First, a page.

Pathophysiology identifies the changes that occur when a function of the body is compromised by disease, injury or other abnormality. In Advanced Pathophysiology course students will explore the application of advanced knowledge of the complex physiological functions and pathophysiological processes to understand the fundamental mechanisms of organ health and disease. The course will be focusing on pathophysiology of three bodily systems, including the cardiovascular, respiratory and gastrointestinal system as major focus points of research in the department. Selected topics from other bodily systems will also be explored. The course will enable students to discuss, critique, interpret and eventually contrast primary research literature in each and between those fields. At the end of the course students will be able to demonstrate comprehensive and integrated knowledge at the frontier of pathophysiology and explain critically the highly complex and diverse matters in this field. The course has modular structure with up 30% of the topics modifiable aiming to provide broad yet targeted knowledge and understanding of abnormal bodily functioning. Particular attention is given to the most recent cutting-edge technologies available to examine the alterations in function as well as adaptive, integrative and regulatory mechanisms of bodily dysfunction at the molecular, cellular, organ and system levels. The course combines seminars, lectures and presentations, and focused integration sessions led by students and faculty. At the end of the course, students will have to submit a reflection paper on a chosen topic of special interest/thesis relevance. The reflection paper can be structured as a literature synthesis, opinion paper, theoretical paper, or a research grant proposal. Finally, the course will insert a small focused discussion, training and practice on translational idea generation and refinement; here the main emphasis will be on comparative research of underlying pathophysiological processes across bodily systems. At the end of the course, students are expected to demonstrate deep comprehension and critical thinking of a pathophysiologic processes.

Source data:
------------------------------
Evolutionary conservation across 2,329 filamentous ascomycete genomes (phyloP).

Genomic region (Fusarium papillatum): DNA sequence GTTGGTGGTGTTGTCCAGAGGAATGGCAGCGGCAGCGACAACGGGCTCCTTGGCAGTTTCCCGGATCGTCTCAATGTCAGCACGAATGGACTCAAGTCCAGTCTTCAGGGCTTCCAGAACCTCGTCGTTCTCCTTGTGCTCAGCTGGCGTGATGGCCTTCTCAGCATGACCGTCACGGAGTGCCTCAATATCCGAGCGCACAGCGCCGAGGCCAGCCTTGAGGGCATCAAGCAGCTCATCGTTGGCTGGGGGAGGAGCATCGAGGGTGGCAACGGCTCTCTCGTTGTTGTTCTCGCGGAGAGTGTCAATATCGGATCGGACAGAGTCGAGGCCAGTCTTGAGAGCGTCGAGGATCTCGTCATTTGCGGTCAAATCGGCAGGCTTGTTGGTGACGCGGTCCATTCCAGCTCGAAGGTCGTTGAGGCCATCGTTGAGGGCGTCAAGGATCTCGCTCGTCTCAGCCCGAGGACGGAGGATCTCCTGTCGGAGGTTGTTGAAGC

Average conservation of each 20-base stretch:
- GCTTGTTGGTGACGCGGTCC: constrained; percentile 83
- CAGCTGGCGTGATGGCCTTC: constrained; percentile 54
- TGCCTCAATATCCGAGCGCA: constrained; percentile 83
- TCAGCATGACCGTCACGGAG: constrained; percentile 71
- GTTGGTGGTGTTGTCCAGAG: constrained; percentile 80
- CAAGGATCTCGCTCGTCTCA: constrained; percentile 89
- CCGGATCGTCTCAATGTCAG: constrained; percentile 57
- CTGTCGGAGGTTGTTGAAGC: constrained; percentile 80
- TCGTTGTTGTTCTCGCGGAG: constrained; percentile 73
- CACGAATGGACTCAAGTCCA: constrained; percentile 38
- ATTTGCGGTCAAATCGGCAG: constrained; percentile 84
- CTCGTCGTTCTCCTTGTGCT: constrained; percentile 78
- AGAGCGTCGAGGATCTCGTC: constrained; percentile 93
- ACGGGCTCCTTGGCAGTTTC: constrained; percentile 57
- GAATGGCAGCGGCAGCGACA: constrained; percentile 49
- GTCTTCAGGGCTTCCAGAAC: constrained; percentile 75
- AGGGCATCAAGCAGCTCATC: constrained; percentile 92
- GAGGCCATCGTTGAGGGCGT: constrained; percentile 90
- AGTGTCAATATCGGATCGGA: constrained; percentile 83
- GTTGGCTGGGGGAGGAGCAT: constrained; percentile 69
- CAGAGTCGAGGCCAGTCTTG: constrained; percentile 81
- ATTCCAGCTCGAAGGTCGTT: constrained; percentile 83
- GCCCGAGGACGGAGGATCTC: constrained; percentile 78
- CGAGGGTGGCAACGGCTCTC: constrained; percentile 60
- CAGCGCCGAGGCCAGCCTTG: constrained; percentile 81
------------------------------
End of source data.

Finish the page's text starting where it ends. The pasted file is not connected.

Computational sciences and artificial intelligence have been integrated in ubiquitous applications in the fields of sciences and medicine. This technology serves as a powerful tool to mark advancements in research, discoveries and medical practice. This course is composed of two parts: Computational Biochemistry and Artificial Intelligence. The first part covers computational sciences with focus on molecular docking, molecular dynamics, and quantum mechanics. It is a combination of theory and computational practical sessions. The theory will include the fundamentals and limitations of each of the methods, and the practical sessions will involve hands-on applications on chemical or biochemical systems. The second part covers artificial intelligence and its applications. It includes the fundamentals of statistics and machine learning algorithms. The theory of this part will be complemented by hands-on sessions that involve model building, technique validation and decision analysis, with focus on medical applications.